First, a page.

Hey y’all! I’m back at it with another medical post and today we’re chatting about the ER vs. urgent care. I have been working in urgent care for almost 3 years and as a provider, I see a lot of confusion in this area and believe it or not the urgent care is NOT a faster ER. Today I’m breaking down when you may want to visit an urgent care instead of an ER and vice versa.
Disclaimer: This post is only my opinion and for any medical advice, please consult your healthcare provider and if you’re having a true emergency, obviously call 9-1-1!
Urgent cares have become a popular form of medical care for many reasons. One big reason is that you don’t need an appointment which is convenient if you have something come up and can’t get in with your primary care provider (which everyone should have, btw). Another benefit is most urgent cares are open late, usually until 8-10pm and some are even open 24 hours. Typically urgent cares are less expensive than ERs for obvious reasons and are often thought of as being faster.
Let’s also put some emphasis on the word “urgent.” This is not the place to request a full wellness physical or dig deep into why your knee has been hurting for 5 years. Urgent usually implies that something has happened recently (acute) vs. has been going on for a long time (chronic).
Here is a general rule of thumb: If you think you have something life-threatening going on that could potentially kill you (heart attack, stroke, blood clot, stab/gunshot wound, severe head injury) then please, call 9-1-1 and get yourself to the ER as soon as possible!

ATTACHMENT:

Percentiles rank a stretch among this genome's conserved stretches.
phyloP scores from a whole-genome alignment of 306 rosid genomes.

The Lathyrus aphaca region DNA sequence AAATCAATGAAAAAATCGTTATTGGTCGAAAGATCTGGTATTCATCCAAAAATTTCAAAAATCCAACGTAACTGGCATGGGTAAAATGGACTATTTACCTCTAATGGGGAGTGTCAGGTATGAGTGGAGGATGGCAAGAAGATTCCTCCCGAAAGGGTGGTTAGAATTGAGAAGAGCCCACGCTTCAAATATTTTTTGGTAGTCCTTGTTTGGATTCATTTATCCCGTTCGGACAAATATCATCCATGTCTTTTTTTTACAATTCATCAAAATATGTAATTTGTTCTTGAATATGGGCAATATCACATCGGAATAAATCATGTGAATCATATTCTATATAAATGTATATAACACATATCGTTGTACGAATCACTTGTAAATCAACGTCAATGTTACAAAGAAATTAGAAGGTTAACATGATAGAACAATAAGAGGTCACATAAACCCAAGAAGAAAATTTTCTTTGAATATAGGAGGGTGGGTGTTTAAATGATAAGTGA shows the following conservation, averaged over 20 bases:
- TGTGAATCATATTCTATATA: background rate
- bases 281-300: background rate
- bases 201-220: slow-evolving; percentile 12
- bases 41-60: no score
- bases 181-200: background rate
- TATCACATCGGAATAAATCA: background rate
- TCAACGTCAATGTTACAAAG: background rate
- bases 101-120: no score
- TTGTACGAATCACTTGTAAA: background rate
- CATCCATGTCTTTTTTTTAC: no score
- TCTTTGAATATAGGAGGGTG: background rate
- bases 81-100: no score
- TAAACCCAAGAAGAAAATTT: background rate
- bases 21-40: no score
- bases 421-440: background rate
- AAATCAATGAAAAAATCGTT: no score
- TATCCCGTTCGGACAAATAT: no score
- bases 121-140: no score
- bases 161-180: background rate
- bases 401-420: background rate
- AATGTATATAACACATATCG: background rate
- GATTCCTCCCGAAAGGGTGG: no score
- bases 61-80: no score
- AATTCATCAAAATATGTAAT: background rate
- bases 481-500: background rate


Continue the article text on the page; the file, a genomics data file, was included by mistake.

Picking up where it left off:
Emergency rooms are usually connected to a hospital (although some are freestanding) and have way more diagnostic and testing capabilities than urgent cares. Think CT scans, ultrasounds, STAT blood work, and even consults from specialists. They are also busy places with several physicians, PAs, NPs and nurses (and are open 24 hours, 365 days a year).
Urgent cares are smaller, usually only 1-3 providers and much smaller staff. We can do small procedures (sutures, incision & drainage of abscesses, splinting fractures). Imaging is usually limited to x-rays and labs are typically sent out (although this depends on the actual clinic setup).
Below is a list of common conditions and where they typically best fit when you’re considering medical care. Of course other things matter like age and medical history and getting some kind of care is better than none at all!
- Cold/flu/sinus infections
- Pink eye
- Ear infections
- Sore throat/strep
- UTI (urinary tract infections)
- Yeast infections
- STD testing
- Ankle sprains
- Minor fractures
- Minor lacerations
- Skin infections/rashes
- School/work physicals
- Head injuries
- Chest pain (can’t stress this one enough)
- Shortness of breath
- Stroke symptoms (slurred speech, facial droop, balance problems)
- Severe abdominal pain
- Any abdominal pain or bleeding when pregnant (if you can’t see your OB)
- Testicular pain
- Major fractures
- Major car accident
- Deep lacerations
Now, it definitely goes the other way too. The ER probably isn’t the best place for a cold, stubbed toe, or a pregnancy test. And yes, people really go there for those things ALL the time- and we wonder why our healthcare costs are so high… but we won’t get into all that today!
I’m sure many of you already know the main differences between urgent cares and ERs but hopefully this outlines some of the common conditions that each facility sees. If you have any specific questions- let me know in the comments below!
You can see my other PA related posts here!